Yangchen C Rinzin

Teachers from schools in Punakha, Paro, Wangdiphodrang, Thimphu, and Phuentsholing have formed a group called Teachers of Bhutan Volunteers (VToB) to volunteer their services to the government if needed.

This is following the closure of schools in these areas after the first Coronavirus (COVID-19) was detected in the country on March 6.

Requesting the government, the VToB urged the government to call them anytime for support and said that the team is ready to deliver their service in these two weeks.

The man behind the idea, a teacher from Lobesa Lower   Secondary School, Sonam Norbu, said that he got the idea when sitting idle at home and teachers wanted to be involved as much as possible. “That is when I got the idea to form a group to help create awareness on the COVID-19, come up with different contingency plans to help students if the closure extends.”

More than 1,000 teachers have joined the group who are ready to serve any emergency calls even after two weeks.

The volunteers interact through social media applications, Telegram and Facebook. The teachers have already started creating awareness. The messages are shared through parents and teachers’ group in various social media applications.

Sonam said that as the schools would have already lost weeks of lessons, the group has also worked on students’ engagement during emergencies like providing online classes, support students in distress, and remedial and extra classes once school resumes.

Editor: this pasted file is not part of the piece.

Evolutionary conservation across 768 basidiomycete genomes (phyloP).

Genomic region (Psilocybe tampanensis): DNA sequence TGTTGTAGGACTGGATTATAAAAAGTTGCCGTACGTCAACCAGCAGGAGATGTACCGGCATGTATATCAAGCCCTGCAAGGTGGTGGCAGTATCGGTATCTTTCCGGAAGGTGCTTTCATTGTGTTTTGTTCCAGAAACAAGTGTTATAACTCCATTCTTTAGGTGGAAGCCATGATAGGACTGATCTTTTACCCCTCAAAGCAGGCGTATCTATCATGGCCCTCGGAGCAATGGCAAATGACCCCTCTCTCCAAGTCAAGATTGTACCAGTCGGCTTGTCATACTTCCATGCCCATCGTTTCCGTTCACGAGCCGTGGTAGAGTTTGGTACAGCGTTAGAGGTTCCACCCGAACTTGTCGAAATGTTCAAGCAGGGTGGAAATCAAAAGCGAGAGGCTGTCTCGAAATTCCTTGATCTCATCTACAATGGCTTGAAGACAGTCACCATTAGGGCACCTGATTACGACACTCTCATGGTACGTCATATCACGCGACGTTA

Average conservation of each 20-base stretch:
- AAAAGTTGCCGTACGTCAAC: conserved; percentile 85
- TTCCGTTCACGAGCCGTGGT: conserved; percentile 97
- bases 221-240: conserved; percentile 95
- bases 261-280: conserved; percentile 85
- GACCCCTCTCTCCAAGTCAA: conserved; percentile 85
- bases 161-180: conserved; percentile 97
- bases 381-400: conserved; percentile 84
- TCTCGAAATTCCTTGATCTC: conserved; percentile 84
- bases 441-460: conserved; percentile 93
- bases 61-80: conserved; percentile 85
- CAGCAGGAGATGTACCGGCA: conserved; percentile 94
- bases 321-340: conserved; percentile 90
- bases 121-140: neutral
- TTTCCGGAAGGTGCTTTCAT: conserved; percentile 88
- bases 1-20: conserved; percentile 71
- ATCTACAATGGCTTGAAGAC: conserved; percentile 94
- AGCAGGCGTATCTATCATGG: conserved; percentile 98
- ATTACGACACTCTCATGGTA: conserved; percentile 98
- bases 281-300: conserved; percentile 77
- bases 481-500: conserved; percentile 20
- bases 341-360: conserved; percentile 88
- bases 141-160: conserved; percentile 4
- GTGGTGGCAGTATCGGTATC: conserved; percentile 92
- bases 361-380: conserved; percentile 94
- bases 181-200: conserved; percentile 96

However, given the poor access to internet in remote schools, Sonam said teaching online is a challenge so the members have worked on to develop teaching materials for children during the school closure.

“For this, we’re hoping to teach through Bhutan Broadcasting Services for free with technical support from other private multimedia companies,” he said. “This is to ensure teaching is continued should the closure extends more than two weeks.”

Members said that this is the time to make the best use of technologies and make up for the instructional days lost due to closure of schools and give children formal learning channels.  “We ought to do something because schools in Punakha have already lost instructional classes for a week during the tshechu.”

The volunteers are also initiating a voluntary donation drive to help the government buy hand sanitizers for schools in the country. “It’s time to give back and support each other during emergencies,” said Sonam.

“We’re ready to serve anytime and it’ll be beyond COVID-19.”